Alex C.

Alex is a Senior Writer for The Firearm Blog and Director of TFBTV.


  • echelon

    I’d love to have me a Ma Deuce…not that’d I be able to afford to adequately feed her, but still…

  • Joshua

    The mods made to the A1 by the Army actually fix all the headspacing issues and they are issuing a new tripod that is 20lbs lighter I think…Could be off on that.

    • DiverEngrSL17K

      The fixed head space modifications attending use of a quick-change barrel are nothing new or recent. Companies such as Manroy Engineering of the UK and SACO incorporated these in their QCB M2HB conversion kits as far back as the late 1970’s and early 1980’s. Others have followed suit over the years, including FN, who have cleverly included the feature as standard in their latest resurrections of the venerable Browning. And all this happened long before the Army decided to incorporate the same basic concept in the M2A1 via the E50 improvement programme and M2E2. The long drawn-out process of recognition of excellence and final acceptance almost reminds me of the same convolutions that attended the Army’s eventual adoption of the MAG58 GPMG as the M240 — more than two decades after its inception and widespread adoption by numerous other armed forces around the world.

      You are substantially correct about the new lightweight tripod. The original M3 tripod weighed in at a hefty and very solid 50 pounds ( including T & E mechanism ), whereas the new tripod, designated the M205, weighs 16 pounds less at 34 pounds ( again, including the T & E mechanism ). The M205 also features a wider range of adjustability, a quicker and more precise T & E mechanism, and more user-friendly ergonomics.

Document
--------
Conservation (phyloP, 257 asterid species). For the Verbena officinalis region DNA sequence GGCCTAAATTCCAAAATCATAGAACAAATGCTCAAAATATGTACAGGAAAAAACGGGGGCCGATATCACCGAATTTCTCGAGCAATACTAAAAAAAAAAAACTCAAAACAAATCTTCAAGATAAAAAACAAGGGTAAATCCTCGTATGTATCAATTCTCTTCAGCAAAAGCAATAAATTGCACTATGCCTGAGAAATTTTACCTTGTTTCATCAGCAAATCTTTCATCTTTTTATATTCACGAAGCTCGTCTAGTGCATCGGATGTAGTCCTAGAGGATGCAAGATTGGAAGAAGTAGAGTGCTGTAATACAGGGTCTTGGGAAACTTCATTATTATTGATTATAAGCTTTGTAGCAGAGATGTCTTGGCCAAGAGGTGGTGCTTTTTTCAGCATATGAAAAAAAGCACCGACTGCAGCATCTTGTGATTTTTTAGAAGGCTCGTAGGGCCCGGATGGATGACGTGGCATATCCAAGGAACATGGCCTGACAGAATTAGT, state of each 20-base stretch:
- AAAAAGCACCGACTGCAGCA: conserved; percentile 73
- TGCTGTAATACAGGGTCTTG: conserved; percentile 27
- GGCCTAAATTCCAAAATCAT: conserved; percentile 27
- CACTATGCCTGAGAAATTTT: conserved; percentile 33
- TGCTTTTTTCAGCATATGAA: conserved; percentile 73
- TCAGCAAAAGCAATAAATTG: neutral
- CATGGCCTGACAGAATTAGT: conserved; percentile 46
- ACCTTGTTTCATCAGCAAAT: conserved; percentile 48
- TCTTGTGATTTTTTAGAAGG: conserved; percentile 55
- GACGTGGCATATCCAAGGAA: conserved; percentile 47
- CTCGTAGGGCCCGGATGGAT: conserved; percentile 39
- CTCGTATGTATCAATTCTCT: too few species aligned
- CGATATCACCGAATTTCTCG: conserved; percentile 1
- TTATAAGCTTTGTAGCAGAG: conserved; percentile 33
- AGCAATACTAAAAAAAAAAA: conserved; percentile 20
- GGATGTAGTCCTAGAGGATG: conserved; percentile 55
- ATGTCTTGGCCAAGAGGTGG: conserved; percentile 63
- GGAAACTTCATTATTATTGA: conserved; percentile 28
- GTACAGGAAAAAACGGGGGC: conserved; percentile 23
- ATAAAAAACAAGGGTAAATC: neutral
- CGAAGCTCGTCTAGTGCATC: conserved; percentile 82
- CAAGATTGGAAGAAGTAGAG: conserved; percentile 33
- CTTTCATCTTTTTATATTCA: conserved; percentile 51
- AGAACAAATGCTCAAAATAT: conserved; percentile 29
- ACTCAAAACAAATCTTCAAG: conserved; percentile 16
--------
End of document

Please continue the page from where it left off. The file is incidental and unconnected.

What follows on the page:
• Cherryriver

    Okay, this is absolutely the best, most interesting gun review ever. Ever.

    • Roger V. Tranfaglia

      Here here…and thanks for the reality check….

  • Halon330

    I ETS’ed back in February. I haven’t seen any versions of Ma Deuce that didn’t require headspace and timing. However you guys are the first one’s I have ever seen that placed your feet on the bock of the tripod like that to fire. Whenever we were firing from tripod, almost exclusively stateside on a firing range, we setup the tripod to sit a bit higher off the ground to that the sights could be used, then placed our legs over the back two legs of the tripod. Overseas Ma was used almost exclusively mounted on trucks. A few COB’s and FOB’s had them mounted here or there for perimeter security, but the 240B was much more common in that role. What I did see often was M2 mounted on an MRAP, and the MRAP positioned to fire from within the base. Definitely a hoot to shoot. The sheer percussion coming from that weapon is as intimidating to the enemy as the bullet that is busting things up downrange.